MK184 Sir William Wallace
Most medieval collectors are more than familiar with the Mel Gibson movie “Braveheart”, the semi fictional exploits of one of Scotland’s greatest heroes.
The real Sir William Wallace was a far cry from the cinematic version… He never painted half his face blue and he never wore a kilt either! Wallace was a lowlander from a small town called Elderslie, near Glasgow not far from where yours truly was born. In battle, Wallace was garbed in much the same contemporary military fashion as his enemies led by Edward I of England. He was a Scottish Knight of Norman background who became one of the main leaders during the First Scottish War of Independence (1296-1328).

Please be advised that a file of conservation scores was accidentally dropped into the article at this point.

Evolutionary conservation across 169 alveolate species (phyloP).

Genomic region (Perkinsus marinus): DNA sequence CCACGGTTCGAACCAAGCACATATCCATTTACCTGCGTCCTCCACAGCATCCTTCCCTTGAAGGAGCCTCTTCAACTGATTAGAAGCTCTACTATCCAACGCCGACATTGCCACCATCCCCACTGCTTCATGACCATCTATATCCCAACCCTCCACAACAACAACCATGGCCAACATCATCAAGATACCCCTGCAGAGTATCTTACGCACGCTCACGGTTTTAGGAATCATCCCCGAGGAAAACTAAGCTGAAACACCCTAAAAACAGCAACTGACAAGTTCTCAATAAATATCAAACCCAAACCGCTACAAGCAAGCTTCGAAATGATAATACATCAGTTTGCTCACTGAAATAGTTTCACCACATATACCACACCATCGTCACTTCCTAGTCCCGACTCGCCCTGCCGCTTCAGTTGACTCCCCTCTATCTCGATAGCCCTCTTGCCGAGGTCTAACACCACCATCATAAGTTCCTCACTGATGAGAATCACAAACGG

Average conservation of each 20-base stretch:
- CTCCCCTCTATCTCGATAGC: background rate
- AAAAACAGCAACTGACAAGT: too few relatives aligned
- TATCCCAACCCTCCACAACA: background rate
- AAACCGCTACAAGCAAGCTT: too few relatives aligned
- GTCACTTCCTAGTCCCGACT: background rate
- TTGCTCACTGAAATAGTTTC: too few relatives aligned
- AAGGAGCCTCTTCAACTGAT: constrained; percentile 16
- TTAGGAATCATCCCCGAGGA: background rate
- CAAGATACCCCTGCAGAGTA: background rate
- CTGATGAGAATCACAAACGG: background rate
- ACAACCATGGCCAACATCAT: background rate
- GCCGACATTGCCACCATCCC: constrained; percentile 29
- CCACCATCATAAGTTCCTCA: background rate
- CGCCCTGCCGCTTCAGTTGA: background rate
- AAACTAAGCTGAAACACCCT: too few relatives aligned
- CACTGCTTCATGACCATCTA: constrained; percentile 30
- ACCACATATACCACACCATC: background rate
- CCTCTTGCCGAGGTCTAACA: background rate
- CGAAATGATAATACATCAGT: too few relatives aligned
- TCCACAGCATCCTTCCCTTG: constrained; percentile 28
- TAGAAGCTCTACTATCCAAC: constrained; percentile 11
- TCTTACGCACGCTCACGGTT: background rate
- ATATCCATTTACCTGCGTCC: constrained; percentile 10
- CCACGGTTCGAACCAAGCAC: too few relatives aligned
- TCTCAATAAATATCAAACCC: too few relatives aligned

His ‘finest hour’ came in September 1297 when he led his vastly outnumbered Scottish Army and defeated a much-larger English force of 3,000 mounted knights and about 10,000 foot soldiers at the Battle of Stirling Bridge.
This version of ‘Wallace’ is dressed in chainmail with a surcoat bearing the saltire St. Andrew’s Cross of Scotland. On his shield and horse’s coat is a white lion rampant on a red background… part of his family’s coat-of-arms. In his raised right hand he wields a one-handed ‘Ball & Chain Flail’… a wooden shaft connected by a chain to a spiked, metal ball… deadly and dangerous!